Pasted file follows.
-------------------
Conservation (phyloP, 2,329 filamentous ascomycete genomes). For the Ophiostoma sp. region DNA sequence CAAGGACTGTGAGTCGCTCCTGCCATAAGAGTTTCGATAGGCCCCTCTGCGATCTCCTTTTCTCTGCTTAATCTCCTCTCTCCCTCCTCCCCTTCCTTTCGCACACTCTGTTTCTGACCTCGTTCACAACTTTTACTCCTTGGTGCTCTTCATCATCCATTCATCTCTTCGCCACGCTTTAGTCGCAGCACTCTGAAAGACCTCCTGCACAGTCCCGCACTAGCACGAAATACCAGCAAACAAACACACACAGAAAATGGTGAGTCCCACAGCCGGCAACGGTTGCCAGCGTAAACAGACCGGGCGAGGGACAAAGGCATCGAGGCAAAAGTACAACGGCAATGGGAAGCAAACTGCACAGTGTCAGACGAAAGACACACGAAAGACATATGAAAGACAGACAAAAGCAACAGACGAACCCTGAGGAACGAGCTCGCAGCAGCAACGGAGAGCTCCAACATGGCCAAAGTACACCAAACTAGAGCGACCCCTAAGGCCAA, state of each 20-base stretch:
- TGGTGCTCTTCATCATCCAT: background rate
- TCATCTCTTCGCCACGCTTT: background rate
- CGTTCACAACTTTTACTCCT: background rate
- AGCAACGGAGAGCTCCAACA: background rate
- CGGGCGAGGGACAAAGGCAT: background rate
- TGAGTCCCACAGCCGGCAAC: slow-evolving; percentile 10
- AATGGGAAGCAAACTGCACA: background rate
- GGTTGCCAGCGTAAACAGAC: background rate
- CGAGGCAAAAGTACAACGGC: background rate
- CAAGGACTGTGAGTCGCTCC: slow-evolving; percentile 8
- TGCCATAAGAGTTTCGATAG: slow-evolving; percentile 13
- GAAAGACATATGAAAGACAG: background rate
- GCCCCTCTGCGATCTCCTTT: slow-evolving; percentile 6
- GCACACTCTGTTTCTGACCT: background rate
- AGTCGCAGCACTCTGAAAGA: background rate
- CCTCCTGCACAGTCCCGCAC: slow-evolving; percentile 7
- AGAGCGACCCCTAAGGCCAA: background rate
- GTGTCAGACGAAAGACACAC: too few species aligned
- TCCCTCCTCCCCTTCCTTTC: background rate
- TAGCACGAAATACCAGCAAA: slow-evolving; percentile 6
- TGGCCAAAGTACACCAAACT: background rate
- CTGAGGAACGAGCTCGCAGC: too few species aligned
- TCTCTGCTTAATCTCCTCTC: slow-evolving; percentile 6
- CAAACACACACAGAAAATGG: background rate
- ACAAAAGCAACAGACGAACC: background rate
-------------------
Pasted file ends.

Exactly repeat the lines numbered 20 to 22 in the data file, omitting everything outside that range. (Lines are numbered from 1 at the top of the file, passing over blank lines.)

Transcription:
- TCCCTCCTCCCCTTCCTTTC: background rate
- TAGCACGAAATACCAGCAAA: slow-evolving; percentile 6
- TGGCCAAAGTACACCAAACT: background rate